This weekend I got an incredible book about San Francisco called San Francisco in Maps & Views. I usually avoid glossy coffee-table historical books because they're so often filled with disappointments — bad color, bad printing, messy layout, uninspired writing, PLUS they're really expensive. But THIS ONE. This one is different. The maps are very well-reproduced, high-res and colorful, and all are supported by detailed and surprisingly engaging commentary. After I got over the initial thrill of using it like a flip-book and watching my neighborhood evolve, I started to notice smaller trends in land-use evolution — a plot labeled "orphan asylum" became "hospital;" many things labeled "cemetary" became "park" or "civic center." "Dunes" become "the Sunset." I was also intrigued by the use of public places as refugee camps after the big one hit in 1906. Apparently, SF carpenters sprang into action and built thousands of makeshift cottages for the earthquake/fire refugees, turning many well-known SF public spaces into refugee camps, including South Park, Dolores Park, and Precita Park, and lots of the then-outlying, undeveloped areas, like the Richmond and the Sunset.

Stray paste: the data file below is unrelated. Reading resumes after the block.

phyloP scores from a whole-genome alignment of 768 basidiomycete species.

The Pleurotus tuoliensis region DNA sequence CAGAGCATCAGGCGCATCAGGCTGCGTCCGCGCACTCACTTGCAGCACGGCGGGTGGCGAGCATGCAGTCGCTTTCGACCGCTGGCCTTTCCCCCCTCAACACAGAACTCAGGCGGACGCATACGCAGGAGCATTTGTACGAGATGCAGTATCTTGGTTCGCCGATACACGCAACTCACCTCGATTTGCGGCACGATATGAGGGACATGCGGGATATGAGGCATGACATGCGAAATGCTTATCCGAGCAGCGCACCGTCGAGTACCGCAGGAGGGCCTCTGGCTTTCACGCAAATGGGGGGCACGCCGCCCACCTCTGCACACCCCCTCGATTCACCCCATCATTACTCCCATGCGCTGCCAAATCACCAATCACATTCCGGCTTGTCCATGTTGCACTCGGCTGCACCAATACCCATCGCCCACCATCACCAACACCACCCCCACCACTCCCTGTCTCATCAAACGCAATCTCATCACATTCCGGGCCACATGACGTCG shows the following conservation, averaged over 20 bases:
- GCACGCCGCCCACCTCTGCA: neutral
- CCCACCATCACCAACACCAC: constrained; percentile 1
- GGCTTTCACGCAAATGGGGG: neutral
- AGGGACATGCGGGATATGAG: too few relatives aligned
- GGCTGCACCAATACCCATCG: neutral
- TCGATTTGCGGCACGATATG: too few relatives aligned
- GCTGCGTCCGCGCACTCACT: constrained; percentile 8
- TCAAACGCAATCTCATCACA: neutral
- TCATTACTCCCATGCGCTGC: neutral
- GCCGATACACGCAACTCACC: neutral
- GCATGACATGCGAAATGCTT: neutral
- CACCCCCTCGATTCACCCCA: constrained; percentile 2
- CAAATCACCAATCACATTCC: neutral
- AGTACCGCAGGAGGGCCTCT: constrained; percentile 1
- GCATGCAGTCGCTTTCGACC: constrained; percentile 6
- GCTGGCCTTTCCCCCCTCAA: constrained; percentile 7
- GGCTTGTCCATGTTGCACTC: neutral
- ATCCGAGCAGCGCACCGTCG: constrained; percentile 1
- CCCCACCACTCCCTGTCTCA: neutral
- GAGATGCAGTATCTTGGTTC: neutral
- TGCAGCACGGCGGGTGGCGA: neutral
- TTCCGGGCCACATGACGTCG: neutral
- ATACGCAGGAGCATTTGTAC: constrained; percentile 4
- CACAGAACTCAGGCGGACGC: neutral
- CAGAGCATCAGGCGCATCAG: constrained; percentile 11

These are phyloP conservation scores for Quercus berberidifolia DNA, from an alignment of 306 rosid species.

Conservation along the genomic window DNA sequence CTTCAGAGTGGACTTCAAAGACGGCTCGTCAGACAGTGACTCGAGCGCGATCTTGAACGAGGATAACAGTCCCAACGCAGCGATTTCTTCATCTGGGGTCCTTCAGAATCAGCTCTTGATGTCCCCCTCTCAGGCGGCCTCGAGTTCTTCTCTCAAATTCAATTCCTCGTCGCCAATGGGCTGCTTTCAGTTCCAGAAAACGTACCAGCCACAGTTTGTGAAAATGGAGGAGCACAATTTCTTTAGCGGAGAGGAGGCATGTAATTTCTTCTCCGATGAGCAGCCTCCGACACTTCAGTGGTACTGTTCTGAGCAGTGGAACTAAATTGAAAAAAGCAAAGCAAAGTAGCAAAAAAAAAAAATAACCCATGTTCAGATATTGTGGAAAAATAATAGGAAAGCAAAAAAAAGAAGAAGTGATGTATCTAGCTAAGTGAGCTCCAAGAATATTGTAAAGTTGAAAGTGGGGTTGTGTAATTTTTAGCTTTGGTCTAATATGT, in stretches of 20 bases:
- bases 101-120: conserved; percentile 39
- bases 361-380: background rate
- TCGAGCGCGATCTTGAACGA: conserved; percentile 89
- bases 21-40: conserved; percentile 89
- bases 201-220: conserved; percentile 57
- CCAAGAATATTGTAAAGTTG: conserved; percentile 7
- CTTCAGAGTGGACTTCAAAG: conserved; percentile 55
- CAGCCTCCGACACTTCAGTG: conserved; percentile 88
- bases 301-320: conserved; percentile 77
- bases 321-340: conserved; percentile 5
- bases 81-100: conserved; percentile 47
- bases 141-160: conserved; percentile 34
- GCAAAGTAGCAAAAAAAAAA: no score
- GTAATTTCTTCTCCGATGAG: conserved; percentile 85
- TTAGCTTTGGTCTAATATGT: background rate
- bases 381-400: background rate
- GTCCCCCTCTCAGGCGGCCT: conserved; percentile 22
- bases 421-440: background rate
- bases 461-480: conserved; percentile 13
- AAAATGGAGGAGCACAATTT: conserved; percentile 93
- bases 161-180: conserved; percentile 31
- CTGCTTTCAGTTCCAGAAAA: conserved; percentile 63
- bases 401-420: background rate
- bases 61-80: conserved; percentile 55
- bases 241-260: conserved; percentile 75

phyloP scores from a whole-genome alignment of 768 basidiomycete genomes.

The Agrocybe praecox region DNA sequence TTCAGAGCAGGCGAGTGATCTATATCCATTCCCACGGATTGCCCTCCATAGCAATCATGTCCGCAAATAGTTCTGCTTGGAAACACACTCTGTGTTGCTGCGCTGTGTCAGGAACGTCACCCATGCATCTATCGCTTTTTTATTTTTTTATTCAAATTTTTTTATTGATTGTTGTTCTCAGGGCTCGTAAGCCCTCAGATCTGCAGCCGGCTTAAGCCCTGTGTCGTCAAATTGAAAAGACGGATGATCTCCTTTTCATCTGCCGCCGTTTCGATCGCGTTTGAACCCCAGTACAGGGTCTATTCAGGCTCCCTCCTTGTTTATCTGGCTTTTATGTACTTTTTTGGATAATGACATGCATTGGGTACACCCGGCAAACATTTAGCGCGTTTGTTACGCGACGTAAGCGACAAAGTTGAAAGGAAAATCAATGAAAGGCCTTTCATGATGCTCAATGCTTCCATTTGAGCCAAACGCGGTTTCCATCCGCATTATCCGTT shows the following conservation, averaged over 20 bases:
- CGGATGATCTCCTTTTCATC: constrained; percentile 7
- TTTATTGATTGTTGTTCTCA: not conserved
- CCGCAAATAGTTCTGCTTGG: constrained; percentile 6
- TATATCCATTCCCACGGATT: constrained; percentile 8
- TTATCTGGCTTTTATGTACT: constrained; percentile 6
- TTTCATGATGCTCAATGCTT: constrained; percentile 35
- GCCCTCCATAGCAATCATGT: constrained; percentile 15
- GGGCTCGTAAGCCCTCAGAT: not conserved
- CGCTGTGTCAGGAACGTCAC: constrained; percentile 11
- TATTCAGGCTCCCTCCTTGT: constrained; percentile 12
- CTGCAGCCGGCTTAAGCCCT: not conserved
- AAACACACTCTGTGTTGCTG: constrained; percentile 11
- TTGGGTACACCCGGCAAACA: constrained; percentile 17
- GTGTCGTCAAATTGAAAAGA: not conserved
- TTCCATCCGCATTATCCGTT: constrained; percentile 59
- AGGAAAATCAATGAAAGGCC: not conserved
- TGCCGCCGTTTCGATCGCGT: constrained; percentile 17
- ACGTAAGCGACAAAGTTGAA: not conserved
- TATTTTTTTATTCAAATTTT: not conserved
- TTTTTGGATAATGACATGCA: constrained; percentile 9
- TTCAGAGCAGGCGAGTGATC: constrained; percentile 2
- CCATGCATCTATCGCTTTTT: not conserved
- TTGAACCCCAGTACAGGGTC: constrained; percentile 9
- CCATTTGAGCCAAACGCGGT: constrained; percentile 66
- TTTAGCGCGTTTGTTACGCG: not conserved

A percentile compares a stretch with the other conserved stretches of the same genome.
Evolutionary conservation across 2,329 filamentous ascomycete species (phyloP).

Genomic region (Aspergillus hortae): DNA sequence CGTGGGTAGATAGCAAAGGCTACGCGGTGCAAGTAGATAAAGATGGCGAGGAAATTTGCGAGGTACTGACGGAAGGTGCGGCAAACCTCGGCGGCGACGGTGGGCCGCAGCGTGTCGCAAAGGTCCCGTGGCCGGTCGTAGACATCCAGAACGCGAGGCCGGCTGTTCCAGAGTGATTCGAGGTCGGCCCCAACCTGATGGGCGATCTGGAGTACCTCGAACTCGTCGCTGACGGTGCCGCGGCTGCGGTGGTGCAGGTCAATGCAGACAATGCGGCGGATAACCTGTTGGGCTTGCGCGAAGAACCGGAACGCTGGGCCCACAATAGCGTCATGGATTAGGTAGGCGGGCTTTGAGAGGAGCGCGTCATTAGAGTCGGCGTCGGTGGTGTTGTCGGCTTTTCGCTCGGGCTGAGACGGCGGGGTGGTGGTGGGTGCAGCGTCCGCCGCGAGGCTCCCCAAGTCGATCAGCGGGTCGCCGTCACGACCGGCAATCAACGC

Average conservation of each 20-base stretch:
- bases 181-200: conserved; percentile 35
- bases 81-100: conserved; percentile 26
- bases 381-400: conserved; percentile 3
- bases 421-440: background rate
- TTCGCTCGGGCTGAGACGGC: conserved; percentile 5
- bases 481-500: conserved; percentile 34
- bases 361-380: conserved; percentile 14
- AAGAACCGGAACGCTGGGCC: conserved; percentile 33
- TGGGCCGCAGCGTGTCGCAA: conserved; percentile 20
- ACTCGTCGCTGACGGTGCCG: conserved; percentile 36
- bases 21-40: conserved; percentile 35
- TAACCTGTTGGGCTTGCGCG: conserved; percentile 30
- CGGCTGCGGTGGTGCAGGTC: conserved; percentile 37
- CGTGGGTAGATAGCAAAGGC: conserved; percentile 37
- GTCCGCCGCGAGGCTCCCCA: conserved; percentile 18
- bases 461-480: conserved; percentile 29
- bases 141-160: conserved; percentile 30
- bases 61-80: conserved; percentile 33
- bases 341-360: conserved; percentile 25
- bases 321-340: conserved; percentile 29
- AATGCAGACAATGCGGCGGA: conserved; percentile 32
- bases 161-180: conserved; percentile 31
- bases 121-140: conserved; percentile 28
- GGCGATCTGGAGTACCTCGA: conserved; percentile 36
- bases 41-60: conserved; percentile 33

As the city began to return to normal a year later, a few of the refugees decided to use the cottages — or, "shacks" as they were commonly known — as more permanent residences. Some industrious people combined multiple shacks into one residence. Incredibly, a few shacks are still around, and naturally folks have organized to preserve them. (Here's a 2002 Chronicle article about efforts to save some shacks in the outer Sunset).
Finally, here's a map of the locations of the known existing earthquake shacks. Seems like a good project for a weekend afternoon.